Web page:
According to the present invention, a system has been devised which accommodates both vertical and horizontal seismic movement, as in the system of U.S. Pat. No. 5,127,203, but which also retains the insulation in the flutes of the decking above interior walls. In addition, the system of the present invention uses a single size, angle-shaped structure to accommodate walls of all different thicknesses.
Elongated, angle-shaped sheet metal strips are provided outside of the vertical studs on both sides of the wall. Each sheet metal strip has a vertical leg which is slotted in the manner depicted in U.S. Pat. No. 5,127,203. The other leg of each angle strip is turned outwardly from the studs and bears against the underside of the decking. Also, the horizontal, outwardly projecting leg of each angle strip is cut periodically with diverging slits to form pop-up tab structures at periodic intervals along the length of the angle strip. The pop-up tabs are formed by slits cut into the outer edges of the horizontal legs of the angle strips so that the shape of the pop-up tabs conforms to and is substantially the same as the cross-sectional area of the sheet metal decking flutes. In addition, longitudinal score lines are formed across the bases of the pop-up tabs to facilitate bending these tabs upwardly.
The slotted angle strips are secured to the vertical studs with sheet metal screws and preferably also standoff washers. The screws project through the vertical, slotted legs of the angle strips and into the vertical sides of the metal studs. The standoff washers permit limited vertically reciprocal movement between the vertical slotted legs of the angle strips and the upright studs.
Longitudinally elongated slots are also preferably formed in the outwardly projecting, horizontal legs of the angle strips between the pop-up tabs. Sheet metal screws used in conjunction with standoff washers project upwardly through the slots in the horizontal angle legs and into the portions of the fluted decking that make contact therewith. Thus, the system accommodates horizontal, interstory drift, or relative movement between the horizontal legs of the angle strips and the fluted decking thereabove.
Once the screws have been used to attach the vertical legs of the angle strips to the upright studs and the horizontal legs of the angle strips to the fluted decking above, insulation batts are inserted into the flutes above the webs of bridge members that are formed as short channel-shaped sections that are secured between the angle strips at the flutes. The webs of these short, channel-shaped bridge sections support the insulation batts from beneath. Once the insulation batts are in position, the popup tabs between the slits in the horizontal legs of the angle strips are bent upwardly to a generally vertical orientation, thereby holding the insulation batts in position in the cavities in the flutes above the channel-shaped bridge sections therebeneath.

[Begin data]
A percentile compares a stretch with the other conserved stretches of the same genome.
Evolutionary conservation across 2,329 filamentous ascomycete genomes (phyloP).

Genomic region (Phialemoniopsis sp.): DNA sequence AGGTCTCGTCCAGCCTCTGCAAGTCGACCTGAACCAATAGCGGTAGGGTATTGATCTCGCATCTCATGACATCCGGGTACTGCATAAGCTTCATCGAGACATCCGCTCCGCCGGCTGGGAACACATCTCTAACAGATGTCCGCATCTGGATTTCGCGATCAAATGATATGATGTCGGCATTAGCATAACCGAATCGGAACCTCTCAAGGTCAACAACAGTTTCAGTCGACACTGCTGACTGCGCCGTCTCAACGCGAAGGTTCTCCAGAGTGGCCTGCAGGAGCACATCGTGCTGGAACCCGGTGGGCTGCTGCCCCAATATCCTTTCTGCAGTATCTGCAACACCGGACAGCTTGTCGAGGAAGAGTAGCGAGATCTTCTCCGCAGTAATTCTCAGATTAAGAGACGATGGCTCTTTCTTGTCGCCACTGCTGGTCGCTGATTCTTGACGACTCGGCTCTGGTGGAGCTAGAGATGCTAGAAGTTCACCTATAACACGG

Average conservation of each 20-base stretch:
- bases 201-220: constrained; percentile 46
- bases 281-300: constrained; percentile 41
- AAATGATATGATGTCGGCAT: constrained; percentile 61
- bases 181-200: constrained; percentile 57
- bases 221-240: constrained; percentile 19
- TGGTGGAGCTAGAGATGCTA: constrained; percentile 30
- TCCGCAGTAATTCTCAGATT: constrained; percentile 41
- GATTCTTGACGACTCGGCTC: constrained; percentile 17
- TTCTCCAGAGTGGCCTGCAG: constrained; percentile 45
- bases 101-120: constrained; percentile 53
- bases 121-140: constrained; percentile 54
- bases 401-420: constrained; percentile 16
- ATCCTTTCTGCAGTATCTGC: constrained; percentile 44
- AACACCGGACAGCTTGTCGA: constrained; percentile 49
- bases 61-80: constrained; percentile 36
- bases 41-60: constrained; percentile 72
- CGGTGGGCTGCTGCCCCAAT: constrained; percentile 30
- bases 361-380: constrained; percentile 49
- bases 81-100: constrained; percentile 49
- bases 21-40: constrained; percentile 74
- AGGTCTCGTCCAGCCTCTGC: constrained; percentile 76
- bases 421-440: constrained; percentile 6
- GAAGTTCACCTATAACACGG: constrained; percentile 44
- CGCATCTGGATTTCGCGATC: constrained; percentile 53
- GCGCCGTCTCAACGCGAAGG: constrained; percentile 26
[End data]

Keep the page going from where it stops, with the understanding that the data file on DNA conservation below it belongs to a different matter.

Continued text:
In the building construction industry the structure at the intersection between the top of an interior building wall and the ceiling deck of the floor above is referred to as a head-of-wall. There are a number of regulatory building code requirements specified for head-of-wall structures.
A principal object of the present invention is to provide an interior building wall construction that will meet both stringent seismic and stringent fire resistance code standards. For example, the UL (Underwriter's Laboratory) Standard 2079 requires that joints in metal stud framing withstand twenty cycles of a one-half inch linear movement of the structures joined together. The wall system of the present invention successfully withstands cycling of one hundred cycles of one full inch of linear movement.
Also, UL Specification 2079 additionally requires the joints of a wall to remain fire resistant for a full hour, in the case of some interior walls, and for two hours in the case of others. After subjecting the wall to fire, the wall joint and the insulation in the cavities of the flutes atop the wall must withstand the pressure applied by a stream of water directed thereon from a firehose to simulate the pressure produced within a building due to fire. Specifically, water under a pressure of forty psi in a two inch diameter hose is fired at the insulation pockets in the flutes of the ceiling from a distance of twenty feet for twenty seconds.
In conventional building construction systems the blast from the fire hose readily dislodges the insulation from the cavities created by the flutes above the wall beam unless the wallboard has been cut to follow the undulations of the ceiling flutes and thereby protect the insulation. However, the system of the present invention employs a unique technique for anchoring the insulation in position in the flute cavities above the wall so that it is entirely unnecessary to cut the wallboard to match the undulations of the ceiling flutes.